Death of Clerides marks the end of an era for Cyprus

The death of former President Glafcos Clerides marks the end of a major chapter in contemporary Cypriot history. Clerides, whose life became closely identified with a number of key events in the history of the eastern Mediterranean island, died on Friday in Nicosia, with his daughter, Kate, and a few very close aides by his side. He was 94.

Clerides served his country at many different posts – most notably as president from 1993 until 2003. A true milestone in his political career was the fruition of negotiations for Cyprus’s membership of the European Union. However, Clerides did not live to materialize his big “life’s ambition,” as he put it, of seeing an end to the island’s division.

In the presidential elections of 2003, he urged voters to renew his tenure so that he could continue his efforts for a settlement on the basis of the so-called Annan peace plan. He was, however, defeated by the late Tassos Papadopoulos, a bitter opponent of the UN-brokered blueprint. After his defeat, Clerides retired from politics.

Clerides was born in Nicosia on April 24, 1919, the eldest son of a prominent lawyer and politician, Giannis Clerides. During the Second World War he served in the Royal Air Force and then joined the 1955-1959 uprising against British colonial rule, under the nickname “Hypereides.”

As a lawyer, Clerides defended many fighters of EOKA, the underground independence movement, in court. He took part in the 1959 London Conference on Cyprus and served as justice minister in the transitional period from colonial administration to independence.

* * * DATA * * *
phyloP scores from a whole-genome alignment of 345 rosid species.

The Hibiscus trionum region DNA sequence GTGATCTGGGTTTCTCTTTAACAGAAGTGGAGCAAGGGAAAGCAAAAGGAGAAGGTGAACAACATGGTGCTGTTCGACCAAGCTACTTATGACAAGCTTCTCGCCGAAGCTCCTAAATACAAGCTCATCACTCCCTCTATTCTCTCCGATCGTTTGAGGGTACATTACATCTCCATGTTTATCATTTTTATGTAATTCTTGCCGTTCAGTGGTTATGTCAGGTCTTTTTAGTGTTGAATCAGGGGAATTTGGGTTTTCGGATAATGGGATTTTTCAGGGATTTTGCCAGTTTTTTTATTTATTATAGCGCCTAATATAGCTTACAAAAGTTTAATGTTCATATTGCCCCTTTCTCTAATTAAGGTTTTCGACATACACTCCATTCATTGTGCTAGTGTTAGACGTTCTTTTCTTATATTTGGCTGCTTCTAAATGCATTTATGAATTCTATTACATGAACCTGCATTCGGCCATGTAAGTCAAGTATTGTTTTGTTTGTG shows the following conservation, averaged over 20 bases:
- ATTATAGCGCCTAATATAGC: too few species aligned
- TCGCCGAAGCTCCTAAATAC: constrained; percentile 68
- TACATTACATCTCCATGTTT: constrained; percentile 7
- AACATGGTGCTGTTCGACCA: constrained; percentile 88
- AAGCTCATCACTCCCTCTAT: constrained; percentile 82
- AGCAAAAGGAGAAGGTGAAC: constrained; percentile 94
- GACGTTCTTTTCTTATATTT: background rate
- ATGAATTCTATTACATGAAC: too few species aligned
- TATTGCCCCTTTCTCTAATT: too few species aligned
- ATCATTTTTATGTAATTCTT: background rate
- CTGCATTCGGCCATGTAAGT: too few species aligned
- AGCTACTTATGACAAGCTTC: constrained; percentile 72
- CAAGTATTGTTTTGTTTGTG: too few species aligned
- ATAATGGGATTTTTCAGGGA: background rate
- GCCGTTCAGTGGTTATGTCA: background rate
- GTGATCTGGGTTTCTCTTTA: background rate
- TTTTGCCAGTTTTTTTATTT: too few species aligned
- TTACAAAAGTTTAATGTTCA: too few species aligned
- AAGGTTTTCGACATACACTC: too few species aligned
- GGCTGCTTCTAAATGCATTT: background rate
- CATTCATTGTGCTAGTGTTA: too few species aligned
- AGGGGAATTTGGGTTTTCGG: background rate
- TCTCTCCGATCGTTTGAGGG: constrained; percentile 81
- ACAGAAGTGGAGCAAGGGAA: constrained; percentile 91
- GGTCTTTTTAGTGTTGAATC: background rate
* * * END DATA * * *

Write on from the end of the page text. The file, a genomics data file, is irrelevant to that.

Over the same period, Clerides served as head of the Greek Cypriot delegation on the Joint Constitutional Committee. He was also elected president of the House of Representatives, a post he kept until July 1976.

Clerides often acted as president of Cyprus when filling in for Archbishop Makarios if the latter was away on a foreign mission. He also led the Greek Cypriot delegation at the London Conference in 1964 on the Cyprus issue.

On July 23, 1974 – amid the strife of the Greek-led coup and the Turkish invasion of the island – Clerides temporarily assumed the duties of the president until the return of Makarios on December 7 of that same year. For a number of years, he represented the Greek Cypriot side in talks between the two communities.

In 1976, Clerides established the Democratic Rally (Dimokratikos Synagermos), the party of current President Nikos Anastasiades.

Clerides’s legacy has been praised by politicians of all stripes.

His funeral will take place on Tuesday at 11 a.m.

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